The “Earth Renaissance Party” for the much-anticipated new building of the Vancouver Art Gallery (VAG) got off to an auspicious start on Friday (September 15), with the announcement of a C$5 million (US$3.7 million) donation from the Javad Moavgian Foundation. The capital campaign for the new gallery, designed by Herzog & de Meuron and scheduled for completion in 2028, is now just C$55 million (US$40.7 million) short of its fundraising goal of C$400 million (US$295.7 million).

Although the new exhibition initiative began in 2004 under the leadership of then director Kathleen Bartels, current director Anthony Kindle says Art newspaper The 19-year journey is not unusual for an organization that works on a “collaborative model” with local communities. “Look at (the Los Angeles County Museum of Art) or M+ in Hong Kong, both of which took more than 15 years,” he says.

There was a sense of relief and celebration at the ceremony, as civic, provincial and federal politicians met with First Nations dancers and art world experts, marking a milestone on a long and winding road.

Following the 2004 VAG master planning process Deciding that the gallery needed more display and storage space for its collection—which included one of the most important collections of Emily Carr’s work in the world—the museum sought approval from Vancouver City Council to build a new gallery. The site chosen in Larwill Park — now a parking lot — was located seven blocks east of the neoclassical Edwardian former courthouse designed by Francis Rattenbury in 1913 and renovated by Arthur Erickson in 1983 (as part of the three-story Robson Square project buildings). ) When VAG moved after relocating from a previous location. In 2008, the city council – which would continue to lease the grounds to VAG under existing arrangements – changed the location to Place des Nations before reversing its decision in 2013.

In 2014, VAG selected Herzog & de Meuron as the architecture firm for the project (with Vancouver-based Perkins and Will as executive architects) and the Swiss firm’s design has changed dramatically since then. Its current incarnation features a woven copper façade paying homage to traditional Musqueam (the region’s First Nation) weaving techniques—designed in consultation with indigenous artists—as well as an expanded outdoor space.

Originally scheduled for completion in 2020, there was speculation that the project would never see the light of day due to lack of funding and other challenges. But the fundraising campaign was revitalized in 2019 with a C$40 million ($29.6 million) gift from Chan’s family charity. As a result, the new building will be named the Chan Center for the Visual Arts. At the time, this was the largest private donation to arts and culture in British Columbia, but it has been surpassed by a donation of C$100 million ($73.9 million) from the Auden Foundation in 2021 – the largest cash donation to a Canadian public art museum to date.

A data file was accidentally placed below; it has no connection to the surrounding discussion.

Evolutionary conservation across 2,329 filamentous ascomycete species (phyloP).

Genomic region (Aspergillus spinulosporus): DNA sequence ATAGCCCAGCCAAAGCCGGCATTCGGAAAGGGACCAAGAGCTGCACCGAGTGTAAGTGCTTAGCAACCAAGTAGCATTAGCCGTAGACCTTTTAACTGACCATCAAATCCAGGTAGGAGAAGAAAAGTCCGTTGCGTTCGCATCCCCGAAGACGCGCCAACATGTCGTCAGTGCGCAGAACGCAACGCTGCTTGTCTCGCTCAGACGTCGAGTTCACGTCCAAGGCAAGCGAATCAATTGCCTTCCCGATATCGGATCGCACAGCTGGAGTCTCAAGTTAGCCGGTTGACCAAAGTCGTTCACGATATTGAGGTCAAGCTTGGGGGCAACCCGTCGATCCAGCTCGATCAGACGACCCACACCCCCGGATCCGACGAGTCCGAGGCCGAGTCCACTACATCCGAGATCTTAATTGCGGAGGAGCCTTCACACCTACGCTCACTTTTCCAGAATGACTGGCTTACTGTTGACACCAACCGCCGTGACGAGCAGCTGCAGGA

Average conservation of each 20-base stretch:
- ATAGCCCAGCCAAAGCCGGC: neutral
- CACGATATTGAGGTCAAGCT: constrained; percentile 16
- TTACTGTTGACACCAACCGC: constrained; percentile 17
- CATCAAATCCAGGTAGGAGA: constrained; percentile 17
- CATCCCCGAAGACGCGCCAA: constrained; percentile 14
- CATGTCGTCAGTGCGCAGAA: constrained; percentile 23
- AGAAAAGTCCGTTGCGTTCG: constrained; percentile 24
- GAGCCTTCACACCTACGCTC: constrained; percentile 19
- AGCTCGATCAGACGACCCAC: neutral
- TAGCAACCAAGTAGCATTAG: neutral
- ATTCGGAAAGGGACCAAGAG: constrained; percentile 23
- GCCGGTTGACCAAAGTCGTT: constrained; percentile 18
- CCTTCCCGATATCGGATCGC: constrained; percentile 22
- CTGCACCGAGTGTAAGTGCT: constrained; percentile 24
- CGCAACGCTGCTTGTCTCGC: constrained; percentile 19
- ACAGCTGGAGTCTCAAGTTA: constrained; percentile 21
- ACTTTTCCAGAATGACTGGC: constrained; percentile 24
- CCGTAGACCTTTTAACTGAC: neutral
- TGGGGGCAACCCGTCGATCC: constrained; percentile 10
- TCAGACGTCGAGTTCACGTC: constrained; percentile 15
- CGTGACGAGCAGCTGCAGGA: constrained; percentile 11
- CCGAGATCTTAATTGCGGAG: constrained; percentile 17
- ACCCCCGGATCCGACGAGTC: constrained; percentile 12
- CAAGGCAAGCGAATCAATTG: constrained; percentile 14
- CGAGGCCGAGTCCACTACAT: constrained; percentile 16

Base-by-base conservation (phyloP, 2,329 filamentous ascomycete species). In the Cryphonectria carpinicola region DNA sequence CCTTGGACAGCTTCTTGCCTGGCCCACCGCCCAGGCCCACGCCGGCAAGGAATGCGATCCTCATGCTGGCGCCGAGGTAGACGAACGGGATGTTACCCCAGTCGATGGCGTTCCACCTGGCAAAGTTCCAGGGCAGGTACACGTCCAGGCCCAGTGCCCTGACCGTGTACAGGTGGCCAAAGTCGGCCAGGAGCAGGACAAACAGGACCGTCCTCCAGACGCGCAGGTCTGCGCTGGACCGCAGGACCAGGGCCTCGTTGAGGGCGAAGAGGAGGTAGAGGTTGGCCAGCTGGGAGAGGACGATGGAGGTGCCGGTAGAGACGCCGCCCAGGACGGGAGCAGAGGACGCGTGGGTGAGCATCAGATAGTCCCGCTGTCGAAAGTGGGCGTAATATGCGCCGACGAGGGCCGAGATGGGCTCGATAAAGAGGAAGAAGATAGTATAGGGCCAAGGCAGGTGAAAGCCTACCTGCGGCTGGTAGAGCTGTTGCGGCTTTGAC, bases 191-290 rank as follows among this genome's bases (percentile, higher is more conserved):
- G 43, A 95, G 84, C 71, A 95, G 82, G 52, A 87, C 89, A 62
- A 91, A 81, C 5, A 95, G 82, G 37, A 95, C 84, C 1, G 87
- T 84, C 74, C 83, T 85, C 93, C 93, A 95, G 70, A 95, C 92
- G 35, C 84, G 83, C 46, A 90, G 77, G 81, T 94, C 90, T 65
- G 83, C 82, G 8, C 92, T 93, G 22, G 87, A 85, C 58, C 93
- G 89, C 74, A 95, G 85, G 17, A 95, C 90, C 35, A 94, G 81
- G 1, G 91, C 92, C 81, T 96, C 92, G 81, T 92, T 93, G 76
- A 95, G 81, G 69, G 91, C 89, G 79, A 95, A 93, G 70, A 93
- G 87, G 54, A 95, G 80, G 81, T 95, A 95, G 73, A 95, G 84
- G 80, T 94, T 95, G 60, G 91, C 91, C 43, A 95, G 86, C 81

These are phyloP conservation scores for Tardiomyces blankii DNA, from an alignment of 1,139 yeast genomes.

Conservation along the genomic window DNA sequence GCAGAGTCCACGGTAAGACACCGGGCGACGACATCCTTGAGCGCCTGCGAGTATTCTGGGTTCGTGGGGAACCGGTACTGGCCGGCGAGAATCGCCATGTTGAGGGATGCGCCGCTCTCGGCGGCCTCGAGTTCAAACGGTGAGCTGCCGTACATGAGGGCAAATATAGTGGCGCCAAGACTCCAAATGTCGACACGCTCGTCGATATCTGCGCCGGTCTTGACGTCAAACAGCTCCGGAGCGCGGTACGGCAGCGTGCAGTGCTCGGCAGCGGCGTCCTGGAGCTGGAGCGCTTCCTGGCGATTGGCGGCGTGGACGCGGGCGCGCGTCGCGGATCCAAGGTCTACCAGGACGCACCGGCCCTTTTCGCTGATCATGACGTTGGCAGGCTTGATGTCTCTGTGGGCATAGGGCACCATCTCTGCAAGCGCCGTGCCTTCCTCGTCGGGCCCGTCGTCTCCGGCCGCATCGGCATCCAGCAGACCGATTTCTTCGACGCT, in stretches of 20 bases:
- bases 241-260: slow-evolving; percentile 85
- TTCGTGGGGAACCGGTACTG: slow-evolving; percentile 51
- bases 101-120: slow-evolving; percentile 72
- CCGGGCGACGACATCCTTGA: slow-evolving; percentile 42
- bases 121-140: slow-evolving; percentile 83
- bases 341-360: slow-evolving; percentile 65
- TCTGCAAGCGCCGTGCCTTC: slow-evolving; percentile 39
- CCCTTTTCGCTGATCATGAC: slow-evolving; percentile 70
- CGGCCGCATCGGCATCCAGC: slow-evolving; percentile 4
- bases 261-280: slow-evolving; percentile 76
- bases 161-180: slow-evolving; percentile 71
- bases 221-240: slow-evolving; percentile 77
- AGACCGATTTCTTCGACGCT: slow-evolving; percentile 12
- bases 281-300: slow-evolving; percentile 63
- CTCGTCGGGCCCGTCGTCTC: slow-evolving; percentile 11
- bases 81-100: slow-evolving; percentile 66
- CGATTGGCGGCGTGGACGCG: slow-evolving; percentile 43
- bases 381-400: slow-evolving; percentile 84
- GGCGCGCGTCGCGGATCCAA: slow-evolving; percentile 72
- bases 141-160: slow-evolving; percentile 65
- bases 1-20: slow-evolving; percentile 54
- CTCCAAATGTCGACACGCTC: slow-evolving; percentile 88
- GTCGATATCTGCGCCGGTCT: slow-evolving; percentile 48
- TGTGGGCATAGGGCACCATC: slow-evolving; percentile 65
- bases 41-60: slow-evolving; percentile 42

With site remediation and construction of the new building set to begin this fall, VAG has launched a final fundraising effort dubbed “The Build Up.”“.Focusing on large moves such as space dedicated to the Asian Art Institute, a multi-purpose Indigenous community house, a state-of-the-art theatre, outdoor public spaces, and a dedicated artist

Studios and double the exhibition space to 80,000 square feet, and the campaign hopes to raise the remaining $55 million from a mix of private, corporate and government funding.

Adding to the sense of momentum are VAG’s new appointments: Eva Respini, who will lead the curatorial vision for the new exhibition, and Sirish Rao, the new director of public engagement and learning.

At a ceremony on Friday, champions of the new VAG building promised C$88.2 million ($65.2 million) in new tourism revenue and a “modern cultural hub” in the heart of Vancouver, next to the Vancouver Public Library and Queen Elizabeth Theatre, on Vancouver’s historic border. Chinatown and Gastown neighborhoods.

In keeping with the area’s original Musqueam function as a meeting site, the new building also promises to be a cultural crossroads for diverse artists and an example of “reconciliation in action,” says Kindel. A touching ceremony held by the family of the late Bo Dick, artist and Northwest Coast Kwakwakawakw president, saw VAG receive 17 masks from his home Undersea kingdom series. Masks were prepared for Documenta Shortly before Dick’s sudden death in 2017 and the acquisition by VAG — which began building a large collection of traditional and contemporary First Nations art in the 1980s — boded well for the new building.

The building’s futuristic, textile-inspired façade “embodies a universal vision of the Coast Salish, creating a blanket or veil that protects the building, its residents and its collections,” Kindle adds.

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